Shell Pennsylvania Chemicals Virtual Community Meeting May 5, 2022
Watch the video from May 5.
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Shannon Debes: Good evening everyone and welcome to our third virtual Community meeting we're so glad to have you here with us this evening, whether it's your first time joining us or your third time joining us for this virtual series.
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Shannon Debes: That we launched after a series of in person, meetings and and certainly during the time of kovats so we're glad to keep.
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Shannon Debes: This tradition going and look forward to sharing project updates with you this evening i'm Shannon divis i'm local to the area graduated from Geneva college and have been honored to serve as your Community liaison for the past 10 years.
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Shannon Debes: Tonight i'm pleased to introduce you to our team and then we'll share a safety moment before we get started in the presentations.
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Shannon Debes: So this evening we'll have our general manager bill Watson sharing with you a project, update and an overview.
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Shannon Debes: Our production manager Michael Burke will be talking about flaring and rail activity as we go into operation.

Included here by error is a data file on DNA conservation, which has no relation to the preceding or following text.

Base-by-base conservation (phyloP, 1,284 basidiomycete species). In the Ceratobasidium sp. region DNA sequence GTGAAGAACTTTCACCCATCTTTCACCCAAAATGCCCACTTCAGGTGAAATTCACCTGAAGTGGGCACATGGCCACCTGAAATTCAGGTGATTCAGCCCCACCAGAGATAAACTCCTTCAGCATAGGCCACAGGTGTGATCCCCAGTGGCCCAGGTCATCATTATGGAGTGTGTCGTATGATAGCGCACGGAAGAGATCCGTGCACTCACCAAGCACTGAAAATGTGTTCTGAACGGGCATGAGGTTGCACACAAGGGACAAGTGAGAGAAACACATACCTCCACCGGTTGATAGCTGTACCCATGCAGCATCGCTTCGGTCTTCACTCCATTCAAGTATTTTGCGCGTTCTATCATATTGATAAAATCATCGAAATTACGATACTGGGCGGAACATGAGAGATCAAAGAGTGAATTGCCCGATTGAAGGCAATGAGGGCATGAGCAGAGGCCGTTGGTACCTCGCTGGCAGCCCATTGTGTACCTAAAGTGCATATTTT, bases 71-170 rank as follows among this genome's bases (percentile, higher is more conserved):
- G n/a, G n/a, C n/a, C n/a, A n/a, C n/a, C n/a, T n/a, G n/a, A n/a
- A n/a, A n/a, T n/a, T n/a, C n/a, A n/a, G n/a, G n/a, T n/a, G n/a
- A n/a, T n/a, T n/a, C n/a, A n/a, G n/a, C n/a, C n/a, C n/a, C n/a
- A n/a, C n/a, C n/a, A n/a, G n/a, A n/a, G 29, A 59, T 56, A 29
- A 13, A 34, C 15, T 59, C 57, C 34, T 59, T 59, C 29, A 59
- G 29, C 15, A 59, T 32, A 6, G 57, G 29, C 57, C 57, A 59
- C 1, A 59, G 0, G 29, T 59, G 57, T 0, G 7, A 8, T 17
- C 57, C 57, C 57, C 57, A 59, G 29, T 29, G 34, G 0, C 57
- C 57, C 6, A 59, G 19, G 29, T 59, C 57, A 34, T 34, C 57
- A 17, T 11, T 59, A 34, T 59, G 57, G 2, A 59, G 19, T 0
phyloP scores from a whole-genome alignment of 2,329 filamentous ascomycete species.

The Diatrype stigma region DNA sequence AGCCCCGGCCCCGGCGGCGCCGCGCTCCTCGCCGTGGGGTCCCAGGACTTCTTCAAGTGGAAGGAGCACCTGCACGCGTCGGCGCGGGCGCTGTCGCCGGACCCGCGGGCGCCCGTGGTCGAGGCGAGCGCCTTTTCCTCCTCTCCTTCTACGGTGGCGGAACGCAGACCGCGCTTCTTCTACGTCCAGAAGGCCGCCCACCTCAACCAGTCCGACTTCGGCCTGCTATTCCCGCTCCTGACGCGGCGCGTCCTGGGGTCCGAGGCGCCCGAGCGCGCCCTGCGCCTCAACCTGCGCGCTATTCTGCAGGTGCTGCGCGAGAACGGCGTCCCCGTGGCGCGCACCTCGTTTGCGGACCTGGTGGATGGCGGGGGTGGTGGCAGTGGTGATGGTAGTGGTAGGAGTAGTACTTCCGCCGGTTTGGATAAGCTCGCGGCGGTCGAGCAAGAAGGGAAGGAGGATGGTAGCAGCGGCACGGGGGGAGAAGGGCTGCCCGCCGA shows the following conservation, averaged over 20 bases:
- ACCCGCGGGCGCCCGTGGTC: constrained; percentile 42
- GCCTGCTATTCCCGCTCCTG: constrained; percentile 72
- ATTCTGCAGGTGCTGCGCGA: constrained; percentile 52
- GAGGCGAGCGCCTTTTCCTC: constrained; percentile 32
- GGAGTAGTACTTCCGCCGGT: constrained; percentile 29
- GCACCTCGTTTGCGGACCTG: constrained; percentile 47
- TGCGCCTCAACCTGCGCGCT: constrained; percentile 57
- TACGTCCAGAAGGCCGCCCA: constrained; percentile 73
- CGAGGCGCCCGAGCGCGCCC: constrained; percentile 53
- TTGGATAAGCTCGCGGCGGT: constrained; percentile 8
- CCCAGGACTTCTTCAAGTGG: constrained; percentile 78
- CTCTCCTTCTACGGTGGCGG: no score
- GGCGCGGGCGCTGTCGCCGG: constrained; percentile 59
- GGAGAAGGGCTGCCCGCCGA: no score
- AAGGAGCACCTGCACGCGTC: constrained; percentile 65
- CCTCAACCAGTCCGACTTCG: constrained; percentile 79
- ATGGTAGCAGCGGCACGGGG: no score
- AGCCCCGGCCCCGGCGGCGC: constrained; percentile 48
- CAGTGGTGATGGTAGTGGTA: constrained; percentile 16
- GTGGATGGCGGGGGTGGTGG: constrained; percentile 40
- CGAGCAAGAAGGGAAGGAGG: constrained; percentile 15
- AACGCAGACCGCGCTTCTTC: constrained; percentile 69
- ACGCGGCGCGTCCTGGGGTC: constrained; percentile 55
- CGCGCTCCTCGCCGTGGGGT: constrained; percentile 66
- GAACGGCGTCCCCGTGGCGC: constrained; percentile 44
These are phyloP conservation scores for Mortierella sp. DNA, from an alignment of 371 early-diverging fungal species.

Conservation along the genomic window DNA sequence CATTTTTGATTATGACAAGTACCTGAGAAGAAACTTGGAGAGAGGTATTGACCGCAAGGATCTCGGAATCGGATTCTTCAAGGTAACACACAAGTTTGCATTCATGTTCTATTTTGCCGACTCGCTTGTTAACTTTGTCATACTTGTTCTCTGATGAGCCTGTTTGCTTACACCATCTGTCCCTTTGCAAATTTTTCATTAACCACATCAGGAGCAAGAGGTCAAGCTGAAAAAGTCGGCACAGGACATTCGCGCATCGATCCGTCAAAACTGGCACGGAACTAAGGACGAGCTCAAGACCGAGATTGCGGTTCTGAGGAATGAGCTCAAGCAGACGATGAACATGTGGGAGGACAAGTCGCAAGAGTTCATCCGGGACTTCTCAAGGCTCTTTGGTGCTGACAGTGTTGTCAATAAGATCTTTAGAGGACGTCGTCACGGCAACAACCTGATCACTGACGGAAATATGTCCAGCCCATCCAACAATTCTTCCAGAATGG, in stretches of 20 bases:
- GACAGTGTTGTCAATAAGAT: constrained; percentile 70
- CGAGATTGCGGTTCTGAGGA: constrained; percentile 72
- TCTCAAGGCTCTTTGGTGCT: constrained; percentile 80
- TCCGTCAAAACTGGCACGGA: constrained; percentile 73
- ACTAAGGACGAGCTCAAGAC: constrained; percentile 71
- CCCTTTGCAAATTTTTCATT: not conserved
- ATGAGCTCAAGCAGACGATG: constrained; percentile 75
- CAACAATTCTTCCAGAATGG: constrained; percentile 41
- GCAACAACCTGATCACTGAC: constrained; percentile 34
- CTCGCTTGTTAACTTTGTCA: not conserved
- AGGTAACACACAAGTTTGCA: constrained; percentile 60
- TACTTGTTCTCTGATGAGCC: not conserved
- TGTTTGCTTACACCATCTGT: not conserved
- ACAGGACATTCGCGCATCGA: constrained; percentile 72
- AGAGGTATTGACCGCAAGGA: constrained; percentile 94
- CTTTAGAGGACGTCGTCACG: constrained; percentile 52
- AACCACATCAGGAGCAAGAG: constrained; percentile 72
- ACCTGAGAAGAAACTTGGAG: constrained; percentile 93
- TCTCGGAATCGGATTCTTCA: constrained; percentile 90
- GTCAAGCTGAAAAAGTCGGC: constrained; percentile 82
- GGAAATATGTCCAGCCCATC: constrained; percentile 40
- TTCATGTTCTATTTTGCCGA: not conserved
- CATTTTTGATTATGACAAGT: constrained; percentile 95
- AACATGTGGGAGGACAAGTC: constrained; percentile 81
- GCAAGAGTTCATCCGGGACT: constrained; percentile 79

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Shannon Debes: Our environmental manager Kim kale will be providing an environmental update for you and Mike Mitchell our emergency services coordinator will be sharing a bit about our emergency services on site so.
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Shannon Debes: All of the information that will be sharing this evening is really coming from.
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Shannon Debes: your questions and what you brought before us so we're really pleased to pull this information together.
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Shannon Debes: But we'll begin this evening in the same way that we begin all of our meetings on site with a safety.
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Shannon Debes: Review, so we do ask that you please not take this call, while driving, even when using a headset or hands free.
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Shannon Debes: And when you are using a headset please make sure that you can hear everything around you be at a fire alarm or something else that may alert you that you need to leave your location.
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Shannon Debes: We also ask that you be aware of all of your emergency exits and what's available around you as well as any first aid kit should you need it.
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Shannon Debes: We also ask that you please keep your microphones on mute and we'd like you to know that you can submit your questions at any time by typing a question in the chat box.
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Shannon Debes: And if you find you do need to step away from the presentation, no worries you won't miss anything we're recording this for you so you'll have an opportunity to watch it later.
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Shannon Debes: And so, with that i'd like to introduce our general manager bill Watson to share with you our project and asset overview and update bill.